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ENVIRONMENT

Atlantic salmon added to Norwegian list of threatened animals 

The Atlantic salmon, synonymous with Norway, has been added to a list of species that are endangered or threatened by extinction.

Pictured is an Atlantic salmon.
The Atlantic salmon, pictured, has been added to a list of species that are nearly engendered, endangered or extinct. Photo by William W. Hartley / USFWS / AFP

The wild Atlantic salmon has been added to the ‘red list’, a database of threatened, endangered and extinct species in Norway, for the first time after its population halved over the past 40 years.

The fish, an icon of Norway depicted on petroglyphs and featured heavily in Norse mythology, has been classified as “near threatened” on the red list, which is complied by the Species Data Bank, due to declining stocks. 

“The main reason the species is on the red list is that we have seen a decline,” Snorre Henriksen, senior advisor at the Species Data Bank, explained to public broadcaster NRK. 

Lice and diseases spread by escaped farmed salmon are considered the biggest reason for declining salmon stocks in Norway, according to the species monitor.

“Infections related to salmon farming are also a significant threat,” the Species Data Bank also wrote in its database entry on Atlantic salmon.

Between 1983 and 2019, the number of adult salmon returning from sea to spawning pools decreased by 51 percent. 

Another animal that conjures images of the Nordics, reindeer, is also set to be added to the red list. Encroachment onto reindeer habitats is seen as the factor affecting the species the most.

READ ALSO: Norwegian salmon farming moves to cleaner indoor waters

Henriksen said that the Species Data Bank has noticed climate change was beginning to threaten many species. 

“The big change is that many species are threatened by climate change. So it is a rather dramatic change since the last time (the list was updated),” the advisor said. 

In total, 333 species were added to the list, and 309 were removed. There are 2,752 species on the list, which has been updated for the first time since 2015.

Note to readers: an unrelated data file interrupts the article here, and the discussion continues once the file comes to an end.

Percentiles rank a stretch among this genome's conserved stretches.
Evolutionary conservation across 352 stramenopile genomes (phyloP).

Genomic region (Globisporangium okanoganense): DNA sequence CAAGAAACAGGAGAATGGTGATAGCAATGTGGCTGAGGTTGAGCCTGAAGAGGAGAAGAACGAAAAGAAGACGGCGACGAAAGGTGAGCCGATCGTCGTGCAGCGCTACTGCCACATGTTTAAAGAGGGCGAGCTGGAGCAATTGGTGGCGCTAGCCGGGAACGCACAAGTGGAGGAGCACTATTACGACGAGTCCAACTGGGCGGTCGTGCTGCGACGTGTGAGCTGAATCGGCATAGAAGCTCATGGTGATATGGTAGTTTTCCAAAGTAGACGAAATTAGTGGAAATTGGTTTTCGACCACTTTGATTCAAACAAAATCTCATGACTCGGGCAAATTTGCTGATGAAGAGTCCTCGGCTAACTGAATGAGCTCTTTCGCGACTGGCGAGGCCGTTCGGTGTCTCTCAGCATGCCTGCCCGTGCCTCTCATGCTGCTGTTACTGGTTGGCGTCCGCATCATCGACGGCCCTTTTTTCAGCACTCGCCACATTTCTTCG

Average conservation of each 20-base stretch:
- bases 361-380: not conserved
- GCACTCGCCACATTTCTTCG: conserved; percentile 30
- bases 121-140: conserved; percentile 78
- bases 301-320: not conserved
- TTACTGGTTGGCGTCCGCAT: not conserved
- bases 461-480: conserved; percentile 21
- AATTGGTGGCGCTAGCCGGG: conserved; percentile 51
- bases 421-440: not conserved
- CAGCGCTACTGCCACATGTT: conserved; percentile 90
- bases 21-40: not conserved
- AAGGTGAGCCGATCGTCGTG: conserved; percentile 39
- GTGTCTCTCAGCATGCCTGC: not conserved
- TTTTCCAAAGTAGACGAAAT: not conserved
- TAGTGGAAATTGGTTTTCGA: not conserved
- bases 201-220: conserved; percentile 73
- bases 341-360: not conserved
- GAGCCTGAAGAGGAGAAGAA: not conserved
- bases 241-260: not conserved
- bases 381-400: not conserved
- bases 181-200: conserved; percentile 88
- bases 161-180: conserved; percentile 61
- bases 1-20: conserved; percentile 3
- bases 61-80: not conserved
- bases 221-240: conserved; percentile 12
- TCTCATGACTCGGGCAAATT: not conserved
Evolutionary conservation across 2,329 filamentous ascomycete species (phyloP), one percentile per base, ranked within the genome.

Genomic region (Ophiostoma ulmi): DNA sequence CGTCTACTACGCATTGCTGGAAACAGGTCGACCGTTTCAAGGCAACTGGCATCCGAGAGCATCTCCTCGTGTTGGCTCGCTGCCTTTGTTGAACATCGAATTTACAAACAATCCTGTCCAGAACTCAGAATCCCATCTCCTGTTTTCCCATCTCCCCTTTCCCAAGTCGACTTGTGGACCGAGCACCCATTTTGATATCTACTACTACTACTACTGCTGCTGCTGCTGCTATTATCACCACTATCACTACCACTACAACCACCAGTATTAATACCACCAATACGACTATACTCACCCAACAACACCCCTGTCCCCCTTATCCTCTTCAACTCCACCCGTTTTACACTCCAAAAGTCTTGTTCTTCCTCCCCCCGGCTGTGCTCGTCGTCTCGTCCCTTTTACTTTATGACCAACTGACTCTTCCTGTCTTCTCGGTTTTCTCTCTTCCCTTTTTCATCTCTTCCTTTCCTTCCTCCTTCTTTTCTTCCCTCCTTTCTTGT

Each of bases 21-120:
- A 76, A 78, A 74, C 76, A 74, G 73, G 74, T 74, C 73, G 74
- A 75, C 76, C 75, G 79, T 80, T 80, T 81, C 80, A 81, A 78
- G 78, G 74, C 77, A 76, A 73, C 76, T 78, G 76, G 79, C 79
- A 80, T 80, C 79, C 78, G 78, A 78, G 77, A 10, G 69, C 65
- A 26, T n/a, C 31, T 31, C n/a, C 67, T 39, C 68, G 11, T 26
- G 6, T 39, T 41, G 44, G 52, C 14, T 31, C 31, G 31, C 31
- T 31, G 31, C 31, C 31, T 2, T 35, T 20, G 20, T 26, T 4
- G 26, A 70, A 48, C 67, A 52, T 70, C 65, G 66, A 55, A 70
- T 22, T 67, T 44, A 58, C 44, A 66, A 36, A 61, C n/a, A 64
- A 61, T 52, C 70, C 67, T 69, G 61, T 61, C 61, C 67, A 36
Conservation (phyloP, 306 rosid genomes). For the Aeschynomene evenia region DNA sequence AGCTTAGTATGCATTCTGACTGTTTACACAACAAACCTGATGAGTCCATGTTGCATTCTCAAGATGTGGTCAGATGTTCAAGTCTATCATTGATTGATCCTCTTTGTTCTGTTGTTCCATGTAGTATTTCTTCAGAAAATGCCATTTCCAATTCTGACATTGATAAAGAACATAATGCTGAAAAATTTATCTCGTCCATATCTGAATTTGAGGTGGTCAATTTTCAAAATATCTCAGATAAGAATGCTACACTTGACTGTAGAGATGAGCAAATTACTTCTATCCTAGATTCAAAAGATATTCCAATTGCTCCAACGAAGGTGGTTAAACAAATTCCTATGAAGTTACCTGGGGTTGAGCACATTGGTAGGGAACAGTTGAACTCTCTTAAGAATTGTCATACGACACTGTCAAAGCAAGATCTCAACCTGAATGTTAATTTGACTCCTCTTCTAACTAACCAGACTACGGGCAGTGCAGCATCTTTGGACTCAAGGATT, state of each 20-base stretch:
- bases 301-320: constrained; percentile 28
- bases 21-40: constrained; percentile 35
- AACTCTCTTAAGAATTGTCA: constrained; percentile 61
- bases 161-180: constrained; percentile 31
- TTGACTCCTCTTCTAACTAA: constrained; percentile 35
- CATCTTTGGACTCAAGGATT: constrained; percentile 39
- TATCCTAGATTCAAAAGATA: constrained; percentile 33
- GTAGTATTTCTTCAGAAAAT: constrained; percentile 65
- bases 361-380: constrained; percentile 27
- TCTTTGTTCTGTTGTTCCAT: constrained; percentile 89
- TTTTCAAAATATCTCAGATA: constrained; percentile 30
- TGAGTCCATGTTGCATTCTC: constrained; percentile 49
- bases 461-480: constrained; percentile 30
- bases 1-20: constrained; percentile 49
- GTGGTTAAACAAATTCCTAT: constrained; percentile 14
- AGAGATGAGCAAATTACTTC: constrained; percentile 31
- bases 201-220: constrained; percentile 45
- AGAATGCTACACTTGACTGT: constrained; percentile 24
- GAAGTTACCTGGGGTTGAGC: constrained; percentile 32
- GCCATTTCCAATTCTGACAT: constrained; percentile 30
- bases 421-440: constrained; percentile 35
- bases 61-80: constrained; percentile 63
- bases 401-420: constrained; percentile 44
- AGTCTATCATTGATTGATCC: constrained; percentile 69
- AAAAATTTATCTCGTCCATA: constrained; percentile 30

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ENVIRONMENT

Sweden to set world’s first consumption-based emissions target

Sweden political parties have unanimously backed the world's first consumption-based emissions target, with the country aiming to hit net zero by 2045.

Sweden to set world's first consumption-based emissions target

The committee responsible for setting Sweden’s environmental goals on Thursday presented its proposals for what goals Sweden should set for greenhouse has emissions linked to the country’s consumption. 

“No other country in the world has done what we have done,” Emma Nohrén, chair of the climate goals committee, said at a press conference announcing the goals. “There has been a pioneering sprit.” 

About 60 percent of the emissions caused by people living in Sweden are released in other countries producing goods to be consumed in Sweden, meaning Sweden’s production-based emissions goals, like those of other countries, arguably misrepresent Sweden’s impact.  

In a press statement, the government said that as well as the 2045 consumption emissions target, the committee has suggested setting targets for the climate impact of its exports, include emissions from flights and cargo ships in its long-term national climate goals, and aim to include emissions from internal flights in its target for domestic transport by 2030.  

The committee also proposes that emissions from goods and services ordered by the public sector should decline at a faster rate than those of the rest of the country. 

Amanda Palmstierna, an MP for the Green Party who sits on the committee, said it was positive that the new goals had the backing of all seven of Sweden’s parliamentary parties. 

“It’s important that all the parties are backing this proposal so that it can become implemented,” she said. “Significant action is required now. We have so little time, as we saw in the IPCC report which came out on Monday.”  

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